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Your yard could be your last defence against wildfires

Thursday, May 7th 2020, 10:00 am - Some trees are highly more flammable than others. Here’s what to keep in mind before you start planting.

There is no question that summer wildfires are top of mind for many people across parts of British Columbia.

As early as April this year, we saw a wildfire in Squamish that temporarily displaced dozens of people and destroyed at least three homes, and with the Natural Resources Canada (NRCAN) predicting an above-average wildfire season for western Canada, it is important to start taking the necessary steps to protect your family, property, and community from wildfire.

National fire outlook

One place to start is your yard.

According to FireSmart B.C., planting the right trees can be your last defence between your home and a wildfire.

“Over time, FireSmart principles have shown that they are effective at reducing the risk related to losses in the most extreme wildfire conditions,” says the government agency. “With a few simple steps, you can contribute to increasing your property, neighbourhood and community resiliency to wildfire.”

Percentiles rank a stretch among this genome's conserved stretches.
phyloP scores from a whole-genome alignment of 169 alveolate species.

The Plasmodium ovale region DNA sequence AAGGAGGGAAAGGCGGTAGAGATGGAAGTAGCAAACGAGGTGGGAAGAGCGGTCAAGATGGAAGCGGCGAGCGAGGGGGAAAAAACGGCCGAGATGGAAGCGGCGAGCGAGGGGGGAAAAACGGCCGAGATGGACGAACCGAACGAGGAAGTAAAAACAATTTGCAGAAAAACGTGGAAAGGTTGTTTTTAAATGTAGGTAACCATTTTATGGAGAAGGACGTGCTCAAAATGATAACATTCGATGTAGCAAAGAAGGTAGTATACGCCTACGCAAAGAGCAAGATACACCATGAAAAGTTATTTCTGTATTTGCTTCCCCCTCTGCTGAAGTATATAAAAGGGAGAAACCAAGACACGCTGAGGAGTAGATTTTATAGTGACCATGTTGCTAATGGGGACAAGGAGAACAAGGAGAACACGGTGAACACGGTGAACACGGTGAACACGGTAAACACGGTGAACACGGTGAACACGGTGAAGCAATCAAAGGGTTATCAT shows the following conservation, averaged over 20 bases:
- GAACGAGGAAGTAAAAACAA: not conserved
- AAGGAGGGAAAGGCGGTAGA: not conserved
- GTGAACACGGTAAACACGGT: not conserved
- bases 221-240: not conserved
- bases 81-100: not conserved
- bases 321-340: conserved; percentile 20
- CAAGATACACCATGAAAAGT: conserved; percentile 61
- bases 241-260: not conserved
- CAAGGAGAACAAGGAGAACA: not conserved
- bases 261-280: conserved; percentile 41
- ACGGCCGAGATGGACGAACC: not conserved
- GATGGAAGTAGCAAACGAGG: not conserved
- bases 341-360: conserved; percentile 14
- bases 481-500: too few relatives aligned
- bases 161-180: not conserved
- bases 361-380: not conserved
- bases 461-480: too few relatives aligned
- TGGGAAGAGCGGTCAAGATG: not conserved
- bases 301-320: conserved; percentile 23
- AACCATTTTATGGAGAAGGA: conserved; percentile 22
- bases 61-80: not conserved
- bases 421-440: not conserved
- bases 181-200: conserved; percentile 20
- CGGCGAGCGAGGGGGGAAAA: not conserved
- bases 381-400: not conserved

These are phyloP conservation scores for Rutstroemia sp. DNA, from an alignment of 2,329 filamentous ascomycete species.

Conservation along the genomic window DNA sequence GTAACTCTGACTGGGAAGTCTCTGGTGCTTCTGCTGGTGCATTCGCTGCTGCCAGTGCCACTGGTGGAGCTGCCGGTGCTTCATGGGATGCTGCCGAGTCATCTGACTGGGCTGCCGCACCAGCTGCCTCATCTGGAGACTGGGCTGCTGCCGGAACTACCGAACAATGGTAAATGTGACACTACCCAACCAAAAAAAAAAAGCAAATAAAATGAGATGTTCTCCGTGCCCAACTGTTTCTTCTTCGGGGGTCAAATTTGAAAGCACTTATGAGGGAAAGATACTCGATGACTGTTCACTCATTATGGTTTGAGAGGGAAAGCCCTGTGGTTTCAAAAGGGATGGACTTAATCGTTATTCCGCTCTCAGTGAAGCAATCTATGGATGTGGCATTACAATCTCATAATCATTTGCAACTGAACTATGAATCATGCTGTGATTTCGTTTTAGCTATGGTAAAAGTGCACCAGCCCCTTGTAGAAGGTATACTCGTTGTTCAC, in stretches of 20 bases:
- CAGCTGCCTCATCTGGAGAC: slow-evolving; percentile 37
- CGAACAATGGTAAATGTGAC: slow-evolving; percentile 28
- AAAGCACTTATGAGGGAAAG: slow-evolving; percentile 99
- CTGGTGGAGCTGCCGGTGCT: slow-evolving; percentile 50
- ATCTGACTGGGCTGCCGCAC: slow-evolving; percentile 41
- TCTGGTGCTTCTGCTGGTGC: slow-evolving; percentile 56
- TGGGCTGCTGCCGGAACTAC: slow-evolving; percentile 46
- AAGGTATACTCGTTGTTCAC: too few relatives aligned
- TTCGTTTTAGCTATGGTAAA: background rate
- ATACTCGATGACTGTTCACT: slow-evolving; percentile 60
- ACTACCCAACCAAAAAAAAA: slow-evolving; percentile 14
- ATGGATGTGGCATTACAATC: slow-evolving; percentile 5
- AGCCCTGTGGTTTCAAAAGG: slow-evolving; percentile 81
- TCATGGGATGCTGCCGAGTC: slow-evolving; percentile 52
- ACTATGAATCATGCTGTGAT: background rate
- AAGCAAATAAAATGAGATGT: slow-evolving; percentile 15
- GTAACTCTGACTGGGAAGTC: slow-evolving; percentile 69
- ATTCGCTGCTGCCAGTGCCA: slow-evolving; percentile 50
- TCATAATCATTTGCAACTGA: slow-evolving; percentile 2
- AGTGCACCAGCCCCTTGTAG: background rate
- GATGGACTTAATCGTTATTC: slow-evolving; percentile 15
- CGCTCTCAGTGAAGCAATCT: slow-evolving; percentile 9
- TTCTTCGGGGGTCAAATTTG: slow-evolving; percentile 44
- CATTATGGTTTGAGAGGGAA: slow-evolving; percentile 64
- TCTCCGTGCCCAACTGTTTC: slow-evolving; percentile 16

firesmart graphic Courtesy: FireSmart

Characteristics of an effective plant include moist leaves, minimal accumulation of dead vegetation, and low amounts of sap. Trees that fit that criteria include birch, poplar, aspen, maple, alder, ash, and cherry.

On the other end of the spectrum, there are trees you should stay away from. Some trees are extremely more flammable than others -- and most of which are, unfortunately, extremely popular. These trees include pine cedar, tall grass, and spruce.

But it is not only about what you plant, but how you plant that will make the difference. According to FireSmart, you should try and plant trees three metres apart so that the fire cannot spread easily from treetop to treetop. Additionally, you should make sure that you are pruning all tree branches, and also remove any fallen or dead leaves or other debris in your yard that could potentially fuel a fire.

Your grass also plays a role. A mowed lawn is a fire-resistant lawn, and so you should try and keep your grass shorter than 10cm.

Lastly, make sure you have tools on hand and ready to go. Having a hose, rake, spade, sprinkler, and ladders available not only help your garden look great, but could also help you fight a fire. They are useful tools to help suppress approaching wildfires.

Be sure to watch the video that leads this article for more helpful information.

Thumbnail image courtesy: Getty.

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